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Mysterious medieval graffiti marks England’s churches

Photos courtesy of Lincolnshire Medieval Graffiti Survey

Why did people from Middle Ages carve these images carve images of ships, windmills, and faces into their church walls?

Click here to launch the slideshow

Volunteers all across England are scouring the country’s churches in search of graffiti.

This is no urban beautification project – these volunteers want to record and preserve the graffiti for future generations. That’s because these carved etchings in the stone and wood of England’s oldest churches were left by churchgoers in the Middle Ages.

Matt Champion, a medieval archaeologist who in 2010 spearheaded a project to record graffiti in Norfolk, England, told the BBC that studying medieval church graffiti could tell us a lot about the mind of a Christian in the Middle Ages.

“[Medieval graffiti] was believed to be rare — turns out it’s not,” said Champion.

“It’s a fairly new area of archaeology and it’s like discovering a medieval library buried in your back garden,” he said.

In Lincolnshire, England, inspired by the Norfolk project, Brian Porter, formed the Lincoln Medieval Graffiti project in 2013. Since it began, Porter and a group of trained volunteers have visited over 200 churches in Lincolnshire and found 98 examples of graffiti on church walls.

Using non-invasive techniques, such as LED lights and digital photography, the group has compiled a catalog of inscriptions they have found. According to Porter, the most common category of image found involves names, dates and initials. While the meaning of some of the graffiti is unclear, Porter believes that much of it is “apotropaic” and was left to ward off evil or invoke protection.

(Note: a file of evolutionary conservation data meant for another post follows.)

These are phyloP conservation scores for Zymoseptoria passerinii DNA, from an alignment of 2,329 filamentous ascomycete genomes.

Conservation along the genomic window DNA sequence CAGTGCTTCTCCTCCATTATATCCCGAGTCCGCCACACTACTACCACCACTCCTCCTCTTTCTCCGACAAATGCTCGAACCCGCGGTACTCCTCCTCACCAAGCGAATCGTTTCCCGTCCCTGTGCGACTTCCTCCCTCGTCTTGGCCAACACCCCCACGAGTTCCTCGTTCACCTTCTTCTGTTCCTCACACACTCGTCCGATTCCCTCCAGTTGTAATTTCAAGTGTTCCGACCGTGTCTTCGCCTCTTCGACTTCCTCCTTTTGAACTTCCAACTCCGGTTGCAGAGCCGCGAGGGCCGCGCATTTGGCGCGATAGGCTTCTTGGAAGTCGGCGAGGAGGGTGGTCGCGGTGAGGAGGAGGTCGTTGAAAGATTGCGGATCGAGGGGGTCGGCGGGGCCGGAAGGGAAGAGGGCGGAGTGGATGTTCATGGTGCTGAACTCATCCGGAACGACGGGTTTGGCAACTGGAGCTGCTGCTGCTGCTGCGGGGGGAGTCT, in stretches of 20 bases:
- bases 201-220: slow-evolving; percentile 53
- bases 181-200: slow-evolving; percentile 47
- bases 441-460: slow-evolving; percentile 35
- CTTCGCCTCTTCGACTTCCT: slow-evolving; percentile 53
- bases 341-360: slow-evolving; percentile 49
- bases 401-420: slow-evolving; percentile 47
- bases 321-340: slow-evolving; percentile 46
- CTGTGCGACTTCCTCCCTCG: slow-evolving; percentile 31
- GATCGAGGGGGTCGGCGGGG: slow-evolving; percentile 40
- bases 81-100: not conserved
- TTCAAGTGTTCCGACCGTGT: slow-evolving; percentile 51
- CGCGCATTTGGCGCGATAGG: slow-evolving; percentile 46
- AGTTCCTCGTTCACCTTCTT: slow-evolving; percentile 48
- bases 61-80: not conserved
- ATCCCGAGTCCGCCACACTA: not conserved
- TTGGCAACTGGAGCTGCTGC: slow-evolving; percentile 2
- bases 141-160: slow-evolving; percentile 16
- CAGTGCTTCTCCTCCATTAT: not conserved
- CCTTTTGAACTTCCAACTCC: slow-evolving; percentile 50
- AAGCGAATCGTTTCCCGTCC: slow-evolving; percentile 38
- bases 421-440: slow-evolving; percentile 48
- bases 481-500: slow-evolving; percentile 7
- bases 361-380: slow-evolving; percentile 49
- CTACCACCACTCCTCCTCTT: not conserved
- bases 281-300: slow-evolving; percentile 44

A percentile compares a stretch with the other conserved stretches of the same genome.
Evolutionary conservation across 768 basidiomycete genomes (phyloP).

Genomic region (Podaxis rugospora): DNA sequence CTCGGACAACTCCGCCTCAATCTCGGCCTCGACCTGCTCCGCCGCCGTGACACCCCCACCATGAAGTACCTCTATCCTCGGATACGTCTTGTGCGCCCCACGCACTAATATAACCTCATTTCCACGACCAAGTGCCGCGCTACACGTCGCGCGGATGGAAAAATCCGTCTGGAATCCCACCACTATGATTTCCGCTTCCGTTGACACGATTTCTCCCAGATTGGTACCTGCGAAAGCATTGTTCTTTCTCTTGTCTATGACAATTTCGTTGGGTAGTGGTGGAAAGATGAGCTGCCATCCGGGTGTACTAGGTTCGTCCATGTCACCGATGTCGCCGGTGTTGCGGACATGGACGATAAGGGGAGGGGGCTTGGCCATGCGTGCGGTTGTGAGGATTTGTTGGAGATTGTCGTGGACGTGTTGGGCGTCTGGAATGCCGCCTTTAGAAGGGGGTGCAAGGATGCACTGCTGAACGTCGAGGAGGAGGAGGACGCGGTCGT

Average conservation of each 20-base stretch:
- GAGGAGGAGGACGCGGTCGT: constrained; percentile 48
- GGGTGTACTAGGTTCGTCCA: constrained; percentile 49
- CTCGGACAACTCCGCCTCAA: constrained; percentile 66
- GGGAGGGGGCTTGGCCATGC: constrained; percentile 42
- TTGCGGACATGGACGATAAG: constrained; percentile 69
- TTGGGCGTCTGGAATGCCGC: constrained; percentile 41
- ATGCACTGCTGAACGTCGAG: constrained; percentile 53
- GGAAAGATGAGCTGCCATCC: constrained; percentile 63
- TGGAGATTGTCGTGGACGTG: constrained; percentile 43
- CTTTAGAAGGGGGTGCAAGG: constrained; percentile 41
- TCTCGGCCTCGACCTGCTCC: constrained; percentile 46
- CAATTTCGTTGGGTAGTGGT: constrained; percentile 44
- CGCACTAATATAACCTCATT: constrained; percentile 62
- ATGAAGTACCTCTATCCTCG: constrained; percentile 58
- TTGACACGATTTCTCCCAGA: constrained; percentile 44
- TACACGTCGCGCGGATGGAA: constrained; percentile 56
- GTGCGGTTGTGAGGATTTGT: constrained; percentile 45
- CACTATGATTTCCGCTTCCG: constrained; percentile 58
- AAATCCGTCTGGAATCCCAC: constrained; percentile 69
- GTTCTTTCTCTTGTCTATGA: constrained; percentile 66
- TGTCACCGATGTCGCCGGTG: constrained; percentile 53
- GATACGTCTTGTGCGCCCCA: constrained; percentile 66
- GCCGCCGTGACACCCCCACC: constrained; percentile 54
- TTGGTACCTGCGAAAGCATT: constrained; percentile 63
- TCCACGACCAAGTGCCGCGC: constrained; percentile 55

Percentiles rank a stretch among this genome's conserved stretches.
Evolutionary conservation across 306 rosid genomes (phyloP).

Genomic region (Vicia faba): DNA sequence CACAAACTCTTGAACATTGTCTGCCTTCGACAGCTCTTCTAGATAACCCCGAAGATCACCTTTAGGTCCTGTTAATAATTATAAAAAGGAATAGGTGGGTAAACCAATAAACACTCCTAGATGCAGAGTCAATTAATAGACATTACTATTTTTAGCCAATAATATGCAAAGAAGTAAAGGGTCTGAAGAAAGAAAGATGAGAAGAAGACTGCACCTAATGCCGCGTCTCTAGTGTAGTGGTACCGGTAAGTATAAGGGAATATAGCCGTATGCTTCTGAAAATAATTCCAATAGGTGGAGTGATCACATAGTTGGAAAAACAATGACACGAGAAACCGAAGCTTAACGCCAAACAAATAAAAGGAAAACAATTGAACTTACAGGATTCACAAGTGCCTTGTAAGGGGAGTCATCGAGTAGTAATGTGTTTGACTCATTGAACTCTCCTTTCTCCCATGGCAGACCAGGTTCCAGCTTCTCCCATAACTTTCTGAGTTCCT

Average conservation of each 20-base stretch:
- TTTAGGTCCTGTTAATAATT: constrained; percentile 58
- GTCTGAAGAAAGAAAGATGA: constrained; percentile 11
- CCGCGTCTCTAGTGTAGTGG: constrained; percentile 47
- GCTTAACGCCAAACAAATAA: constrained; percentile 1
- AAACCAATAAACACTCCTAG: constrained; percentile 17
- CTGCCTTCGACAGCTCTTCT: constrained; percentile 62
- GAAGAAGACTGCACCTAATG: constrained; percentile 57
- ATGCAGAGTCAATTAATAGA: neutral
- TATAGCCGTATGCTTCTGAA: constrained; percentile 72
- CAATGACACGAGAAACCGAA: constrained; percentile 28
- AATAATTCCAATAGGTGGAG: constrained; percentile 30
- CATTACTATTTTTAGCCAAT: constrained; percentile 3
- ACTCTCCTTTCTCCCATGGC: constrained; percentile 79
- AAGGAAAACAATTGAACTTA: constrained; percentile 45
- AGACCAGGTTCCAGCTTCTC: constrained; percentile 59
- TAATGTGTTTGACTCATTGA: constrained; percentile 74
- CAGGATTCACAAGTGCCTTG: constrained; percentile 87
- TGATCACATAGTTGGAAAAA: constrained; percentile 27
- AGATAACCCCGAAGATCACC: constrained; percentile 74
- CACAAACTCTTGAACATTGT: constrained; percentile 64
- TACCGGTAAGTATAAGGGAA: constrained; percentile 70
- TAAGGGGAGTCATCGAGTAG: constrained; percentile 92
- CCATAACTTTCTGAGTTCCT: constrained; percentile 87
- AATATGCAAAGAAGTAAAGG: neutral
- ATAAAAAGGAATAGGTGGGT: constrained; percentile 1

The meaning of images of ships, windmills, human figures, faces and animals so far remains a mystery. Inscriptions of ships, for example, could be interpreted in several ways, Champion told the BBC.

“Are they thanksgiving for a voyage safely undertaken, or a prayer for safe passage on a journey yet to come?” he said.

The Lincolnshire project still has much work to do with 450 churches yet to be surveyed. Volunteers are welcome, as the website notes: “This project is entirely run by volunteers fueled by enthusiasm, tea and cake wherever possible!”

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